Evolving Recovery Technologies Directed Towards Commercial Development of the Grosmont Carbonate Reservoirs
- Jian-yang Yuan (Osum Oil Sands Corp) | Qi Jiang (Osum Oil Sands Corp) | Jen Russel-Houston (Osum Oil Sands Corp) | Bruce Thornton (Osum Oil Sands Corp) | Peter Putnam (Osum Oil Sands Corp)
- Document ID
- Society of Petroleum Engineers
- Canadian Unconventional Resources and International Petroleum Conference, 19-21 October, Calgary, Alberta, Canada
- Publication Date
- Document Type
- Conference Paper
- 2010. Society of Petroleum Engineers
- 5.3.9 Steam Assisted Gravity Drainage, 1.2.3 Rock properties, 5.5.8 History Matching, 5.6.1 Open hole/cased hole log analysis, 2.2.2 Perforating, 5.5.3 Scaling Methods, 1.6.9 Coring, Fishing, 4.1.5 Processing Equipment, 5.8.7 Carbonate Reservoir, 5.5.2 Core Analysis, 4.3.4 Scale, 5.8.5 Oil Sand, Oil Shale, Bitumen, 2 Well Completion, 5.4.7 Chemical Flooding Methods (e.g., Polymer, Solvent, Nitrogen, Immiscible CO2, Surfactant, Vapex), 5.5 Reservoir Simulation, 5.4.6 Thermal Methods, 5.1.5 Geologic Modeling, 4.1.2 Separation and Treating, 1.6.6 Directional Drilling
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Starting in the 1970s, Union Oil Company of Canada (Unocal), in partnership with Canadian Superior and the Alberta Government, conducted a series of exploratory field tests in the bitumen-saturated carbonate rocks of the Grosmont Formation. These tests applied thermal recovery technologies, including steam drive and cyclic steam stimulation (CSS), that were in their early stages of development. Significant amounts of production and observational data were obtained. Although some results were encouraging, activities in Grosmont were eventually stalled in the mid 1980s as economic attention was shifted to Cold Lake and Athabasca Cretaceous siliclastic reservoirs. Since then, in situ bitumen recovery, 3D seismic, horizontal well and surface processing technologies have matured significantly. In light of the enormous resources (406 billion barrels) hosted within the Grosmont Formation, it is pertinent to ask whether those new technologies are applicable for carbonate reservoir development.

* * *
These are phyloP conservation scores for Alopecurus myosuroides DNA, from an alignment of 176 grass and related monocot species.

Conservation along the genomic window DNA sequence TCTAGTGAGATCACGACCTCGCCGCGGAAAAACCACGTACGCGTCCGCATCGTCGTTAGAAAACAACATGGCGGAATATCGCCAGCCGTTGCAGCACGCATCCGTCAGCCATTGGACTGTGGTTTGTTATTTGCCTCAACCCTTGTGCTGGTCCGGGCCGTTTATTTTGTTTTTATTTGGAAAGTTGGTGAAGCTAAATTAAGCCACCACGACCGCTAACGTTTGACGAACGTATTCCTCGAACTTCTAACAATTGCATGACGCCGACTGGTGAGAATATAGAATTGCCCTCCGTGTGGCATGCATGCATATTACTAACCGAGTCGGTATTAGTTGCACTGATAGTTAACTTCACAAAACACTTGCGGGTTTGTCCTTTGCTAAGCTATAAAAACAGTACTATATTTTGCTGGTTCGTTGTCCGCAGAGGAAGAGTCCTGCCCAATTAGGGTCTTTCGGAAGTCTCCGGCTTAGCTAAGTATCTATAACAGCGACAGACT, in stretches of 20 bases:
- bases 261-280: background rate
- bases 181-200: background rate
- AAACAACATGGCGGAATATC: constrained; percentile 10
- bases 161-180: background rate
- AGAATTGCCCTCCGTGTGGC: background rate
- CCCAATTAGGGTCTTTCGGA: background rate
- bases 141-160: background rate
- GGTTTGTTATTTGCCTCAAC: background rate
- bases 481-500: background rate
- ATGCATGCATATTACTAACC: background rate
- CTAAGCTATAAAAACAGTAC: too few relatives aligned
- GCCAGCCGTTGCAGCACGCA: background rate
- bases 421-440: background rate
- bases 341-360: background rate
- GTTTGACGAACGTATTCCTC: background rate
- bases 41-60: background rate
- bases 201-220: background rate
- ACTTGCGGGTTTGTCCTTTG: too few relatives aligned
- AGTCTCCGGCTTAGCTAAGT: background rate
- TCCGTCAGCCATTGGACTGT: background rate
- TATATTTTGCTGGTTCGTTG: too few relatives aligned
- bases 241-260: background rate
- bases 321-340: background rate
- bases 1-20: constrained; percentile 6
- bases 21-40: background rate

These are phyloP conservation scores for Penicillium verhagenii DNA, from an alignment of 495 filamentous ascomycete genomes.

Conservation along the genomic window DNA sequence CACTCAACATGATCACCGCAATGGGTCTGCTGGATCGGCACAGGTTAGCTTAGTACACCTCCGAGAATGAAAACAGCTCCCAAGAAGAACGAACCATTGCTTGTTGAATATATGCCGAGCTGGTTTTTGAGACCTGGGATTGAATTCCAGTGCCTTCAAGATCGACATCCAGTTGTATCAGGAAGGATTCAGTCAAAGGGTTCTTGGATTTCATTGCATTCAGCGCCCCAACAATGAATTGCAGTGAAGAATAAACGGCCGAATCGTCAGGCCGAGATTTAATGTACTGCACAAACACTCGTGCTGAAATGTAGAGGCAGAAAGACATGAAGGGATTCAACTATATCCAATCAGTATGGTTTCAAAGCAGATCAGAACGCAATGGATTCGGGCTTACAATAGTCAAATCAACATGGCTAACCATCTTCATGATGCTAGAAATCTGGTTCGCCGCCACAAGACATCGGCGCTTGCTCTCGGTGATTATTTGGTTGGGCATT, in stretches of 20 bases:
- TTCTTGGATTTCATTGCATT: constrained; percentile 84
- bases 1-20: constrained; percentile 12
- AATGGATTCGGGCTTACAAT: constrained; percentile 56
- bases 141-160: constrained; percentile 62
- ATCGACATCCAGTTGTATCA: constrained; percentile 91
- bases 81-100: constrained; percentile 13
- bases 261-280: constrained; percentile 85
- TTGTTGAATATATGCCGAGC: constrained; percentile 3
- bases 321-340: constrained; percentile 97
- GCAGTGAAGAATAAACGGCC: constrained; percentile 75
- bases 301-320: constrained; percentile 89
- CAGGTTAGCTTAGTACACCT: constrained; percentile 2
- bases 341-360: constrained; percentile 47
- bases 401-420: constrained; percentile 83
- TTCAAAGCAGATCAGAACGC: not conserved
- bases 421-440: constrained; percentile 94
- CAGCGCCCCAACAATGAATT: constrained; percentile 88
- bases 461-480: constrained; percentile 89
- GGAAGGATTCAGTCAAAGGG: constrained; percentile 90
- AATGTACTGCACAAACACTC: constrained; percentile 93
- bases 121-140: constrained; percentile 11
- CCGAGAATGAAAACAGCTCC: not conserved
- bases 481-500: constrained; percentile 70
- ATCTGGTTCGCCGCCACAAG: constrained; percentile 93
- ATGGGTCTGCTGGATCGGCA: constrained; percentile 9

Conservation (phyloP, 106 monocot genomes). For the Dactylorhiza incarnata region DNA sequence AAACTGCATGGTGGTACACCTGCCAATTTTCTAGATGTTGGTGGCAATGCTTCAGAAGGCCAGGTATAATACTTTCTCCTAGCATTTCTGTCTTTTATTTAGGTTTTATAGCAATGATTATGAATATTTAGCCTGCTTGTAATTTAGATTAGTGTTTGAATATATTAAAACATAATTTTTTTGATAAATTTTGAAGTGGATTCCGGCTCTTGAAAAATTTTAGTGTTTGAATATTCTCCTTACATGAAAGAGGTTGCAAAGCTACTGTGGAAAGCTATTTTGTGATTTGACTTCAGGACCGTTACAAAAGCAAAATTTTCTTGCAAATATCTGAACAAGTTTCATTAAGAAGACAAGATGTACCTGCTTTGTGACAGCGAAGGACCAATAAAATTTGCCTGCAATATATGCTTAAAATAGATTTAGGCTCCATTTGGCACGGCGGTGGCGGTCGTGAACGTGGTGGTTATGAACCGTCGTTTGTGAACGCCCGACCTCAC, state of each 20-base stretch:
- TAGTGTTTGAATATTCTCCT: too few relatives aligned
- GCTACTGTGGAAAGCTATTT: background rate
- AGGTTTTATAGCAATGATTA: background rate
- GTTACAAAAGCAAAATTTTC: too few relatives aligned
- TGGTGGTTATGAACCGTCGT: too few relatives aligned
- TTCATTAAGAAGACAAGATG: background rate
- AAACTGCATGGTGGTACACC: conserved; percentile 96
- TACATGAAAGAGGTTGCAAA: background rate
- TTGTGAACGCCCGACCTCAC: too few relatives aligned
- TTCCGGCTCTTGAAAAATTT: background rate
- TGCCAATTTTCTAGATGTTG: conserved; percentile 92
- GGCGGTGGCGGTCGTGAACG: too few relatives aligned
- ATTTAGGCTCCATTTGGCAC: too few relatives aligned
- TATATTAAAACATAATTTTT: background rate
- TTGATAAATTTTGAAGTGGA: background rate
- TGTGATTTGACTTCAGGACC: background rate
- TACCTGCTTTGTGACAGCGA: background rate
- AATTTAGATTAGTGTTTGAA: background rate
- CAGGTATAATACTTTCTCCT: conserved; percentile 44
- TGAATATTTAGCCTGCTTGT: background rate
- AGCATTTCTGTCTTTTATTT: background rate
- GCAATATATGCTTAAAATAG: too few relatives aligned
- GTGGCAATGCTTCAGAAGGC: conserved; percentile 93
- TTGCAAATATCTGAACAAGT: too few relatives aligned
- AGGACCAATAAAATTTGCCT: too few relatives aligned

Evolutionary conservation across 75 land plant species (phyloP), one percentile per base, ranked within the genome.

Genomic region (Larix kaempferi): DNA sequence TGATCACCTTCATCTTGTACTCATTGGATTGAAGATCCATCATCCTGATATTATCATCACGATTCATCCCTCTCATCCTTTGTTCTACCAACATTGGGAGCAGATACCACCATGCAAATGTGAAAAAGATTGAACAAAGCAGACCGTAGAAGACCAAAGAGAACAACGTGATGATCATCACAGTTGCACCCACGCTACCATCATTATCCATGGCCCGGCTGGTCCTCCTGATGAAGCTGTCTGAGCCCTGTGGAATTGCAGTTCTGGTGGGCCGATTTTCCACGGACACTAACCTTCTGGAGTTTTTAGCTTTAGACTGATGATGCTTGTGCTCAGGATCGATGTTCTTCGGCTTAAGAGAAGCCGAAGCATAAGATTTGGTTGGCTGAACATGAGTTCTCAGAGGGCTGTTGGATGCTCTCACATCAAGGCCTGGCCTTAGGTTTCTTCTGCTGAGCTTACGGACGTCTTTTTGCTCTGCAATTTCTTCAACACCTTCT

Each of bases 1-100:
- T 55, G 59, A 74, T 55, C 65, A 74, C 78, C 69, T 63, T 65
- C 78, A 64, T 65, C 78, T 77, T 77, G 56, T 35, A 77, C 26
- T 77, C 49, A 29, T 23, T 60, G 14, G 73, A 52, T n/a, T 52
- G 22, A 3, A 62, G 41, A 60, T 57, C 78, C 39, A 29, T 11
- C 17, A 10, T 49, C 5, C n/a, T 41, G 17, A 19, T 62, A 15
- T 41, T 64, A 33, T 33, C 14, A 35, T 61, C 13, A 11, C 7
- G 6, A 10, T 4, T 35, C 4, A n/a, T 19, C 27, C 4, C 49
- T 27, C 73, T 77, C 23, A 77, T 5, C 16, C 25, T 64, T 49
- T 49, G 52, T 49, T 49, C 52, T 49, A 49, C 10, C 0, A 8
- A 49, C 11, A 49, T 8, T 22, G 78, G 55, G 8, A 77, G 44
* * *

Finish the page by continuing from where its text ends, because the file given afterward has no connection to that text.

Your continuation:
To answer this question, we studied data from the Unocal pilots conducted in the Grosmont C and augmented it with recent laboratory tests on newly acquired Grosmont C cores. The previous pilot CSS results were encouraging, with the cycle steam-to-oil ratio as low as 3.65 and a peak rate of 440 bbls/d from a single vertical well. With subsequent cycles the ratio of the produced fluid to the injected fluid increased, signifying the injected energy was retained and more effective in later cycles. The operation strategy of the Unocal pilots and its implementation were not optimal and we believe that this could be improved with modern techniques.
Based on our new understanding of the Grosmont Formation and specifically the Grosmont C, a numerical model was created and verified with production data. Model results indicate that the application of SAGD will be a commercially viable recovery process for Grosmont carbonate reservoirs and that low pressure injection (below 3500kPa) would be desirable. The laboratory tests not only support these conclusions but also suggest that performance of the applicable thermal processes can be enhanced with the addition of solvent. A SAGD/solvent pilot test is planned to start up in late 2010. This pilot will be critical to the development of exploitation strategies applicable to Grosmont carbonate bitumen resources.
The Upper Devonian Frasnian Grosmont Formation located in northern Alberta, is a bitumen-bearing carbonate unit with an estimated 64.5 billion cubic meters (406 billion bbls) of bitumen in place . Recovering just 20% of the resources within the Grosmont would increase Canada's oil reserves by almost one-half. Currently, no recovery has been assigned to the Grosmont Formation by any corporate or government agency.
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